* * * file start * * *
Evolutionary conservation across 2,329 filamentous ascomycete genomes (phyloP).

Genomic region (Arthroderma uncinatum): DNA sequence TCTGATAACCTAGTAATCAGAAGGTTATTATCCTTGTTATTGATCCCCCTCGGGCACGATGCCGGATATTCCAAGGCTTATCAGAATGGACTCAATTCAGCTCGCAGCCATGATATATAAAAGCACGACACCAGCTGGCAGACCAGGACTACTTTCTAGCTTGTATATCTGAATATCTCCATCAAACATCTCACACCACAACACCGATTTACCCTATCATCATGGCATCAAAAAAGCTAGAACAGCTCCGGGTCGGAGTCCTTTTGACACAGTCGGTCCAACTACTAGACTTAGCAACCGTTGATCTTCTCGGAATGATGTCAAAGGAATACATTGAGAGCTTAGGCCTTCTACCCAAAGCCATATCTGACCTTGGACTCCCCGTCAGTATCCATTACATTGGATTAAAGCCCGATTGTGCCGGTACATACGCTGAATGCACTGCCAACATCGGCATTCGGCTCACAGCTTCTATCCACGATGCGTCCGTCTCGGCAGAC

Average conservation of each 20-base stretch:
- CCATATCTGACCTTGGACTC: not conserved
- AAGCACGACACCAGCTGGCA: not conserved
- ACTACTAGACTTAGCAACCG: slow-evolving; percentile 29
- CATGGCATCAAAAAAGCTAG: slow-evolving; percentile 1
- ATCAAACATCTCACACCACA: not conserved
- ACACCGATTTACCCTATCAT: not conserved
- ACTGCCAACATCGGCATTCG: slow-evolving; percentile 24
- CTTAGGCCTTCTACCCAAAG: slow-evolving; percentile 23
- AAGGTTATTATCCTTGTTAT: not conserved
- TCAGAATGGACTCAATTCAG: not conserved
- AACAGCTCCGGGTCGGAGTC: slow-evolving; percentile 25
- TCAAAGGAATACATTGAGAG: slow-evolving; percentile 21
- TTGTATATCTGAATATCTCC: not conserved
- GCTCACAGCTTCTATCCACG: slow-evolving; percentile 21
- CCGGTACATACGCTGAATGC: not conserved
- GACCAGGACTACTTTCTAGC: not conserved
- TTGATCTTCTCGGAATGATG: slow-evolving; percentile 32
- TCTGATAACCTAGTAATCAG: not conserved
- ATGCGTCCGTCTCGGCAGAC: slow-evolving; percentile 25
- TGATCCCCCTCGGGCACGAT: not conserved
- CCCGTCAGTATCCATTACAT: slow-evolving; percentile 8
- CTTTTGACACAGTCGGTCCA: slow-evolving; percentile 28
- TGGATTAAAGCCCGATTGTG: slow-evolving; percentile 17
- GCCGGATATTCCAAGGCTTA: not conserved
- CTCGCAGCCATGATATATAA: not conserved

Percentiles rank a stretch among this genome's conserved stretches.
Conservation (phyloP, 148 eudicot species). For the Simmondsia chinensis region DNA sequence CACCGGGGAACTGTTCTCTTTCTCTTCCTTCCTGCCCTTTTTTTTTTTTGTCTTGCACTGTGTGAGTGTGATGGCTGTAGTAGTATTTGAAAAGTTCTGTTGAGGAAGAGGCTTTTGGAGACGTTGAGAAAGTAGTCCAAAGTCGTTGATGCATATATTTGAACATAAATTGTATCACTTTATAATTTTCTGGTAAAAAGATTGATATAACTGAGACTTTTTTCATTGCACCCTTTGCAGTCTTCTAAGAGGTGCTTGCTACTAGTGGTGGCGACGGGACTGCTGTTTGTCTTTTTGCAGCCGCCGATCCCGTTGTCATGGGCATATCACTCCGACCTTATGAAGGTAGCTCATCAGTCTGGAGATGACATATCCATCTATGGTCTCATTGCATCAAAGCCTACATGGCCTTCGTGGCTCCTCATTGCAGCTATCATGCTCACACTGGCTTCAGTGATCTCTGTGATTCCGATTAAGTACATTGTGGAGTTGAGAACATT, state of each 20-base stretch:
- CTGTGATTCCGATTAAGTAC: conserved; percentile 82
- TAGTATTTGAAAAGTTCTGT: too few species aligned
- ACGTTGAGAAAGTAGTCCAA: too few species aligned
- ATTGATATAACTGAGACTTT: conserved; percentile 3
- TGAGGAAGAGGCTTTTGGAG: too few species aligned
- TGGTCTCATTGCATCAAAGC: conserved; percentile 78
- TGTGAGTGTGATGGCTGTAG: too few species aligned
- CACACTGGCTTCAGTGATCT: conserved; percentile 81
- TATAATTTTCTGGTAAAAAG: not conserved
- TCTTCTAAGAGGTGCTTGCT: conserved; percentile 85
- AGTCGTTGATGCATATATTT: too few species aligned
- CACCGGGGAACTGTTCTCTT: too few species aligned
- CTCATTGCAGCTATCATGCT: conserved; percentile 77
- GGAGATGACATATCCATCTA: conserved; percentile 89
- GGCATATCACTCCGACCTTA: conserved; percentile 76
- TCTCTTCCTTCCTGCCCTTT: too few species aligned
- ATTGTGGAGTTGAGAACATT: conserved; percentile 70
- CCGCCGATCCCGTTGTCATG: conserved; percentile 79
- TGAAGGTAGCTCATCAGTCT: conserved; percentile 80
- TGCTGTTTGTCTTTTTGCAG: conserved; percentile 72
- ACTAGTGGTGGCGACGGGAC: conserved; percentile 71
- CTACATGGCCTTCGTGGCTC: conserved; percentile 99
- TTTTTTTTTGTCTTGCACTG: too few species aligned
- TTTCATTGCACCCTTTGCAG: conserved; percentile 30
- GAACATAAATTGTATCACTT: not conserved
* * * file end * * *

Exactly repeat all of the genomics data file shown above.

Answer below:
Evolutionary conservation across 2,329 filamentous ascomycete genomes (phyloP).

Genomic region (Arthroderma uncinatum): DNA sequence TCTGATAACCTAGTAATCAGAAGGTTATTATCCTTGTTATTGATCCCCCTCGGGCACGATGCCGGATATTCCAAGGCTTATCAGAATGGACTCAATTCAGCTCGCAGCCATGATATATAAAAGCACGACACCAGCTGGCAGACCAGGACTACTTTCTAGCTTGTATATCTGAATATCTCCATCAAACATCTCACACCACAACACCGATTTACCCTATCATCATGGCATCAAAAAAGCTAGAACAGCTCCGGGTCGGAGTCCTTTTGACACAGTCGGTCCAACTACTAGACTTAGCAACCGTTGATCTTCTCGGAATGATGTCAAAGGAATACATTGAGAGCTTAGGCCTTCTACCCAAAGCCATATCTGACCTTGGACTCCCCGTCAGTATCCATTACATTGGATTAAAGCCCGATTGTGCCGGTACATACGCTGAATGCACTGCCAACATCGGCATTCGGCTCACAGCTTCTATCCACGATGCGTCCGTCTCGGCAGAC

Average conservation of each 20-base stretch:
- CCATATCTGACCTTGGACTC: not conserved
- AAGCACGACACCAGCTGGCA: not conserved
- ACTACTAGACTTAGCAACCG: slow-evolving; percentile 29
- CATGGCATCAAAAAAGCTAG: slow-evolving; percentile 1
- ATCAAACATCTCACACCACA: not conserved
- ACACCGATTTACCCTATCAT: not conserved
- ACTGCCAACATCGGCATTCG: slow-evolving; percentile 24
- CTTAGGCCTTCTACCCAAAG: slow-evolving; percentile 23
- AAGGTTATTATCCTTGTTAT: not conserved
- TCAGAATGGACTCAATTCAG: not conserved
- AACAGCTCCGGGTCGGAGTC: slow-evolving; percentile 25
- TCAAAGGAATACATTGAGAG: slow-evolving; percentile 21
- TTGTATATCTGAATATCTCC: not conserved
- GCTCACAGCTTCTATCCACG: slow-evolving; percentile 21
- CCGGTACATACGCTGAATGC: not conserved
- GACCAGGACTACTTTCTAGC: not conserved
- TTGATCTTCTCGGAATGATG: slow-evolving; percentile 32
- TCTGATAACCTAGTAATCAG: not conserved
- ATGCGTCCGTCTCGGCAGAC: slow-evolving; percentile 25
- TGATCCCCCTCGGGCACGAT: not conserved
- CCCGTCAGTATCCATTACAT: slow-evolving; percentile 8
- CTTTTGACACAGTCGGTCCA: slow-evolving; percentile 28
- TGGATTAAAGCCCGATTGTG: slow-evolving; percentile 17
- GCCGGATATTCCAAGGCTTA: not conserved
- CTCGCAGCCATGATATATAA: not conserved

Percentiles rank a stretch among this genome's conserved stretches.
Conservation (phyloP, 148 eudicot species). For the Simmondsia chinensis region DNA sequence CACCGGGGAACTGTTCTCTTTCTCTTCCTTCCTGCCCTTTTTTTTTTTTGTCTTGCACTGTGTGAGTGTGATGGCTGTAGTAGTATTTGAAAAGTTCTGTTGAGGAAGAGGCTTTTGGAGACGTTGAGAAAGTAGTCCAAAGTCGTTGATGCATATATTTGAACATAAATTGTATCACTTTATAATTTTCTGGTAAAAAGATTGATATAACTGAGACTTTTTTCATTGCACCCTTTGCAGTCTTCTAAGAGGTGCTTGCTACTAGTGGTGGCGACGGGACTGCTGTTTGTCTTTTTGCAGCCGCCGATCCCGTTGTCATGGGCATATCACTCCGACCTTATGAAGGTAGCTCATCAGTCTGGAGATGACATATCCATCTATGGTCTCATTGCATCAAAGCCTACATGGCCTTCGTGGCTCCTCATTGCAGCTATCATGCTCACACTGGCTTCAGTGATCTCTGTGATTCCGATTAAGTACATTGTGGAGTTGAGAACATT, state of each 20-base stretch:
- CTGTGATTCCGATTAAGTAC: conserved; percentile 82
- TAGTATTTGAAAAGTTCTGT: too few species aligned
- ACGTTGAGAAAGTAGTCCAA: too few species aligned
- ATTGATATAACTGAGACTTT: conserved; percentile 3
- TGAGGAAGAGGCTTTTGGAG: too few species aligned
- TGGTCTCATTGCATCAAAGC: conserved; percentile 78
- TGTGAGTGTGATGGCTGTAG: too few species aligned
- CACACTGGCTTCAGTGATCT: conserved; percentile 81
- TATAATTTTCTGGTAAAAAG: not conserved
- TCTTCTAAGAGGTGCTTGCT: conserved; percentile 85
- AGTCGTTGATGCATATATTT: too few species aligned
- CACCGGGGAACTGTTCTCTT: too few species aligned
- CTCATTGCAGCTATCATGCT: conserved; percentile 77
- GGAGATGACATATCCATCTA: conserved; percentile 89
- GGCATATCACTCCGACCTTA: conserved; percentile 76
- TCTCTTCCTTCCTGCCCTTT: too few species aligned
- ATTGTGGAGTTGAGAACATT: conserved; percentile 70
- CCGCCGATCCCGTTGTCATG: conserved; percentile 79
- TGAAGGTAGCTCATCAGTCT: conserved; percentile 80
- TGCTGTTTGTCTTTTTGCAG: conserved; percentile 72
- ACTAGTGGTGGCGACGGGAC: conserved; percentile 71
- CTACATGGCCTTCGTGGCTC: conserved; percentile 99
- TTTTTTTTTGTCTTGCACTG: too few species aligned
- TTTCATTGCACCCTTTGCAG: conserved; percentile 30
- GAACATAAATTGTATCACTT: not conserved